FT: The words that came out of his mouth, and the way in which he used them, were incredible. I never really valued communication until I started to spend more time with him. He was very deliberate in what he communicated and how he communicated. It was very important to him to get the right message across.

—Lauren O’Brien ’22

How a Film Professor Writes

Quick Facts

Favorite music to write to?

Radiohead or Nick Cave.   

What are you reading now?

Berlin Alexanderplatz by Alfred Döblin.

Are you writing anything right now?

A feature script I set aside over the summer.

                         What’s a word that you always misspell?

                                                                   Usually one with two letters that could be doubled, like Cincinnati.

Deron Albright
Associate Professor of Film 

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SJU Writes: What’s your favorite aspect of the writing process?

DA: Occasionally those moments when you have gotten lost in what you’re writing and it’s flowing well. You know when you’re writing, and you’re so in the groove with the characters that you laugh out loud, or you start to cry?  It doesn’t always happen that way, but that’s certainly the most enjoyable thing, being in that flow and having everything work, and then sometimes discovering something.

SJU Writes: Do you seek advice as you write?

DA: When I have a completed draft, I will definitely seek advice. I generally don’t show a draft halfway through unless I’m completely stuck, but when I have a finished draft beginning to end, then I will absolutely go and seek advice in any number of directions. I try to mix between professionals and nonprofessionals.

SJU Writes: What is more helpful to you: advice from people in the industry, or advice from people not in the industry?

DA: They’re different. With industry things, it’s all about marketability, you know?  It [screenwriting] has to be competent, it has to not do certain things and it has to do other things, and I feel very comfortable with those technical baselines.  From those bigger picture questions about story and characters, like “Do they make sense?” and “Do you like spending time with them?”, things like that, almost anyone can respond to those if they take the time.

SJU Writes: Do you have a particular genre you like to write in, or a subject you like to write about?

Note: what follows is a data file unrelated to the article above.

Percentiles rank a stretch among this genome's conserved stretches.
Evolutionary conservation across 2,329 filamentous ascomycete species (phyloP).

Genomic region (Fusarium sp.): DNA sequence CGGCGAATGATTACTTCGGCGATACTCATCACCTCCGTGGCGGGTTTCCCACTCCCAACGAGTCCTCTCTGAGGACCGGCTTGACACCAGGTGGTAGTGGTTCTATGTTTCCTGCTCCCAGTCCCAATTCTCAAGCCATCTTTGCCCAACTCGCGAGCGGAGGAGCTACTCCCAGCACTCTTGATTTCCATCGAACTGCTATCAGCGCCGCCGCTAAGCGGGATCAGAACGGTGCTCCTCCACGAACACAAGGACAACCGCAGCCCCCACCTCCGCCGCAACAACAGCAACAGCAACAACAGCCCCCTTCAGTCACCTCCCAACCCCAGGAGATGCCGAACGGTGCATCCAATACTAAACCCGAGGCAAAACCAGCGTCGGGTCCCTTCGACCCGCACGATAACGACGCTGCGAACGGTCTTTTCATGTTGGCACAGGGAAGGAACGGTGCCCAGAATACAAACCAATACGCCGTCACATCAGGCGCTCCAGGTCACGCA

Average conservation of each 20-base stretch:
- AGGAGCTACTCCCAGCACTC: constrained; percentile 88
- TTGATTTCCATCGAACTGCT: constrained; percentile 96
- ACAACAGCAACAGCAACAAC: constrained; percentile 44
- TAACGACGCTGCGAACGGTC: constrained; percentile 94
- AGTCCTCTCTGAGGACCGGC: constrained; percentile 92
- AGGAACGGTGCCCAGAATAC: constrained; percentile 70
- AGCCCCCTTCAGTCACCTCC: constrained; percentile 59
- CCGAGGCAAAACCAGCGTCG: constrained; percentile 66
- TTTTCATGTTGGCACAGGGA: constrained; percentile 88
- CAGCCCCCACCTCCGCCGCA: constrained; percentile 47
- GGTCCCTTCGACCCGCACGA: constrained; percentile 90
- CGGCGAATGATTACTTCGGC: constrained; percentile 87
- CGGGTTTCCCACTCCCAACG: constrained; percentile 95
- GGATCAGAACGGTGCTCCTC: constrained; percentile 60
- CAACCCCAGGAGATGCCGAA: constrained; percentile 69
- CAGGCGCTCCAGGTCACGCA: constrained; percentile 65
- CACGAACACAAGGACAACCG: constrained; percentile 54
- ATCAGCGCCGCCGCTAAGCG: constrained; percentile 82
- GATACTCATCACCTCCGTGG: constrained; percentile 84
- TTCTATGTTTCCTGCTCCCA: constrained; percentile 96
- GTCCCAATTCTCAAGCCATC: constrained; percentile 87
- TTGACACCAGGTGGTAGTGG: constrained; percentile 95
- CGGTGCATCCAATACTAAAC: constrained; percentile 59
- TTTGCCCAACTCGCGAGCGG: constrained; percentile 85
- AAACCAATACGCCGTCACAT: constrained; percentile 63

DA: I think one of the things I learned with the last scripts that I did was that I’m a drama writer who likes to include different elements from different things. This last script, the “blind composer” script, it’s ostensibly a thriller mystery movie, but I did try a version where I was writing it as a genre thriller, and I was far less comfortable with that. So drama is the broadest of the groups but beyond that then, I’ve been all over the place.

SJU Writes: What advice do you have for students who are learning to write in your discipline?

DA: If you have an idea, just sit down and write it. Reading lots of other scripts helps, and it just helps immensely to get the feeling of how to translate images, because you’re really writing in images. The trick of it is putting words on the page that gives this image to a reader to create a visual experience. So for new writers: read as many scripts as you can, find a film you love and find the script to it, see how that writer did it.  Don’t worry about the rules so much. There’s plenty of time for that. 

—Rae Davies ’21

How A Campus Minister Writes

Quick Facts

Favorite word?

Compassion  

Favorite music to write to?

Soft meditation music

What are you reading now?

Trials of Apollo by Rick Riordan

 

Father Dan Ruff
Campus Minister

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SJU Writes: What kinds of things do you write day-to-day?

DR: I suppose something I do regularly that’s closer to the heart of my career is writing homilies. I often do preach from a full text, and even if I don’t, I tend to write a full text version before I kind of boil it down. And then, when I was pastor at Old Saint Joe’s, I used to also write a weekly column for the bulletin.

SJU Writes: When you have a writing task, what is the process that gets you your first draft?